Sleep. We all need it, want it and when we’re not doing it very well, even crave it. When you don’t get enough sleep, you feel lousy – which is your body’s way of telling you that EVERYTHING has been negatively impacted, all your organ systems including your brain and heart. Poor or inadequate sleep takes a big bite out of how well you learn, how clearly you think, how well you age, how effectively you fend off illness, your mood, your weight and yes, even your sex drive. So, if you think sleeping like crap every now and then is no big deal, think again. Turns out, sleep deprivation is a proven risk factor for Alzheimer’s, cancer, heart disease, heart attack/ failure, stroke, diabetes, depression, anxiety, and obesity. In simplest terms, the time to get your sleep act together is now.
But why is it that something that used to come so easily and naturally in your youth can seem more of a struggle with each passing year? What is it that can make sleep so maddeningly elusive? Well, there are lots of potential reasons, so many, in fact, that in April my latest book “Better Sleep, Better You,” (Little, Brown Spark, 2021) will hit the shelves and help you get to the bottom of what’s keeping you up at night – and how to fix it. To tide you over till then, let’s address one of the most common, and easily-resolved, sleep problems: your relationship with light and dark. Though it may be something you’ve never thought much about before, learning how to better manage your light and dark cycles will put you on the path to sleeping easier. Here’s where to start:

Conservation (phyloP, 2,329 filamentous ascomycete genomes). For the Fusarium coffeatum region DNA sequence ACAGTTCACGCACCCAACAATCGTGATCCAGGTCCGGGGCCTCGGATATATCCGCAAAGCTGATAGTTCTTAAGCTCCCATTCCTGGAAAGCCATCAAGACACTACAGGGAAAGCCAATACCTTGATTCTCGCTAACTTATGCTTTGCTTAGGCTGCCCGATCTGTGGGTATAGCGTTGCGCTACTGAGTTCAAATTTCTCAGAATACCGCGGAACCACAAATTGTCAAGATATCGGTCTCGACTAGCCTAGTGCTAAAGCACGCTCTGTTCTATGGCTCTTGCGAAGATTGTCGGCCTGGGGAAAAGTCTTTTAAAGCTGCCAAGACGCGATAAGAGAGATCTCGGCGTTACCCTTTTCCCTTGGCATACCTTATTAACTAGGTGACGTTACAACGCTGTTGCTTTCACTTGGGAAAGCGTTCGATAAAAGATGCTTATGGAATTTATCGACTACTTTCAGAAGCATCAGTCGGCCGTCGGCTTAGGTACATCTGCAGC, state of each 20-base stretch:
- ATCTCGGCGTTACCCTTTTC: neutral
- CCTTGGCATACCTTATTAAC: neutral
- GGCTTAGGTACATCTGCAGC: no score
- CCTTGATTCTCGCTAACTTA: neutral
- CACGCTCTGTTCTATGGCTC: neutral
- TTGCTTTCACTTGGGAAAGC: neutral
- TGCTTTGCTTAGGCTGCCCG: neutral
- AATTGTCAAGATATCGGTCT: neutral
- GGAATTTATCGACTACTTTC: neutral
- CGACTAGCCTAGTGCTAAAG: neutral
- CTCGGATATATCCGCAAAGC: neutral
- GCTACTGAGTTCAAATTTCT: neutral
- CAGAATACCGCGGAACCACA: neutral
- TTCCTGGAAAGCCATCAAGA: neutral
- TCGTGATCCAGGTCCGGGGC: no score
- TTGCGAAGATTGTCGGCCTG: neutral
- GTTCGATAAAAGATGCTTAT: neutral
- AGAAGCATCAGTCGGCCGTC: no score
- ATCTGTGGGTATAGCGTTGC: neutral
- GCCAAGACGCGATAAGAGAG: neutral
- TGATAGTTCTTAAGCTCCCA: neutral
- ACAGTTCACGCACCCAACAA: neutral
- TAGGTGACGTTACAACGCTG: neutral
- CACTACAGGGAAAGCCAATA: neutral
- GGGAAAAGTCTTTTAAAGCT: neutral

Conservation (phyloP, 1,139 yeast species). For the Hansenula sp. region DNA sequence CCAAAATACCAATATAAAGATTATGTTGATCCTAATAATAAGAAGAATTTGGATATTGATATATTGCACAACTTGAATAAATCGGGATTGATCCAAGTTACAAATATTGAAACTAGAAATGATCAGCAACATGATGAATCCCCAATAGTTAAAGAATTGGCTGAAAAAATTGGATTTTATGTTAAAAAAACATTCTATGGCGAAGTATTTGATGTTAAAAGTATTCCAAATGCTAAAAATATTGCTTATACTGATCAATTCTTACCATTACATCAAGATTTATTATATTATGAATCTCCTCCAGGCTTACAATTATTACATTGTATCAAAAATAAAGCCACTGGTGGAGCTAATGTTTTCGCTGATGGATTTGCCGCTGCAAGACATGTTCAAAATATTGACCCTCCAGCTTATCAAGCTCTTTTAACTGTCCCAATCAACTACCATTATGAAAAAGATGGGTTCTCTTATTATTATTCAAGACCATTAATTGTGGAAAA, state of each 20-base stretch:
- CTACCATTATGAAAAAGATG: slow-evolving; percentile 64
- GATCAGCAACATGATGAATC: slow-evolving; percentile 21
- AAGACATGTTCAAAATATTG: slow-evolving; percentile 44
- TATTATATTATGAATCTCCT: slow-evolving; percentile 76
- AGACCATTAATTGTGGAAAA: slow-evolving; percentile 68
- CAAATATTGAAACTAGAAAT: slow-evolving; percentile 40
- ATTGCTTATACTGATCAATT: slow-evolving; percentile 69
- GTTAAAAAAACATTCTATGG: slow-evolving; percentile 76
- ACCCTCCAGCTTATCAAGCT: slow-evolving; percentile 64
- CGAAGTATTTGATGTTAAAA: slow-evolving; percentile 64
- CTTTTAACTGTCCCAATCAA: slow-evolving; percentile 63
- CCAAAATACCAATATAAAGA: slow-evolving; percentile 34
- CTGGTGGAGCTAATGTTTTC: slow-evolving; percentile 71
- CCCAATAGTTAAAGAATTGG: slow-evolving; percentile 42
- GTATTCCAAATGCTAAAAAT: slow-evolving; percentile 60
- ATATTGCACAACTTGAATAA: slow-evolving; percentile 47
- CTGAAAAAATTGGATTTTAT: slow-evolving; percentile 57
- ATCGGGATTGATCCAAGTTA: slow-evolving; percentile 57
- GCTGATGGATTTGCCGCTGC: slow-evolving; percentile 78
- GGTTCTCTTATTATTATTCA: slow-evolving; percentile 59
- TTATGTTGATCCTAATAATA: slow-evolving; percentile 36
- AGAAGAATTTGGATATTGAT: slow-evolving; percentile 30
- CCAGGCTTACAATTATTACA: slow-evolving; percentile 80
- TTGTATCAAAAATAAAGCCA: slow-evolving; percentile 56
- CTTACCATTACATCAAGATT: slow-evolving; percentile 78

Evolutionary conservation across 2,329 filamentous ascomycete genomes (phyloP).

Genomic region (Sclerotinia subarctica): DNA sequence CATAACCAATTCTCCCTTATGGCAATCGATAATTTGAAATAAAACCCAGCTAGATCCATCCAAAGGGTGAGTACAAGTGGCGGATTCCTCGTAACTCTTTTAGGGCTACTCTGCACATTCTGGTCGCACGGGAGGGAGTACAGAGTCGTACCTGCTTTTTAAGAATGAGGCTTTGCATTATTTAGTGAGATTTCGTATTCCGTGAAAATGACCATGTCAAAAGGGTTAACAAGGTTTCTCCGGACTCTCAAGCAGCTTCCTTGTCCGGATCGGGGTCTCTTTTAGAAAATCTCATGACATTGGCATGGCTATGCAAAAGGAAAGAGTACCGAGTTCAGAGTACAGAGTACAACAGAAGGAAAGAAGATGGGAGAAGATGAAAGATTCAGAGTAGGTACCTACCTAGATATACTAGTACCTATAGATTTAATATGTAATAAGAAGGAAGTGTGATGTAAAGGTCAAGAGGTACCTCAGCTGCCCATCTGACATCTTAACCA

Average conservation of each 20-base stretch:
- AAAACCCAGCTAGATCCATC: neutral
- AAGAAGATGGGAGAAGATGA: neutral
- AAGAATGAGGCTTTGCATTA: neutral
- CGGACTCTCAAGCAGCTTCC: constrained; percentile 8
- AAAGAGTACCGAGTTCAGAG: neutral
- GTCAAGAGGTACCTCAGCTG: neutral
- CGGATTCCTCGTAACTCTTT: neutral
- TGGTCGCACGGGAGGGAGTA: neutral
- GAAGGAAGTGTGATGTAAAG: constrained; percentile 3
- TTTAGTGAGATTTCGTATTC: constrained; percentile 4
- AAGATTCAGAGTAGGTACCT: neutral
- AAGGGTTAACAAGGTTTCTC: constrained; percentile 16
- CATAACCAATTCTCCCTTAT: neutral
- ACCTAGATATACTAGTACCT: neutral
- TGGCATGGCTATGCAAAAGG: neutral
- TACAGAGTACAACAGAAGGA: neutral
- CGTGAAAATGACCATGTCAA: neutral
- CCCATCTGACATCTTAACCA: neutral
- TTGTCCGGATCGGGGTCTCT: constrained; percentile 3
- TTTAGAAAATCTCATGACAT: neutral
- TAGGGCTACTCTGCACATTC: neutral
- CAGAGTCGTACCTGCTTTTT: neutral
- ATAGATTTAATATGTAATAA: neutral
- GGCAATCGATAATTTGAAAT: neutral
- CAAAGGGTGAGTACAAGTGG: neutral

It’s about rhythm – and we’ve screwed ours up quite a bit.
For thousands of years, the predictable patterns of day and night have cued our circadian rhythms – the 24-hour cycles that keep our body’s master clock in synch.
That natural ebb and flow was forever altered by the invention of the incandescent light bulb. It delivered virtually limitless, on-demand light – and brought about a dramatic shift in our deeply ingrained, genetically-imprinted sleep patterns. With the flip of a switch we could now override nature and chose when to start and end the day. By enabling us to lengthen our days and shorten our nights with artificial light, the electric light bulb, for all its advantages, inadvertently made good sleep a lot harder to come by.
Now, I’m not saying that it’s ‘lights out’ at sunset. But if you’re serious about sleeping better, you’ll need to consider the ways too much light at the wrong time is messing up your nighttime mission.
Our body clocks are out of synch.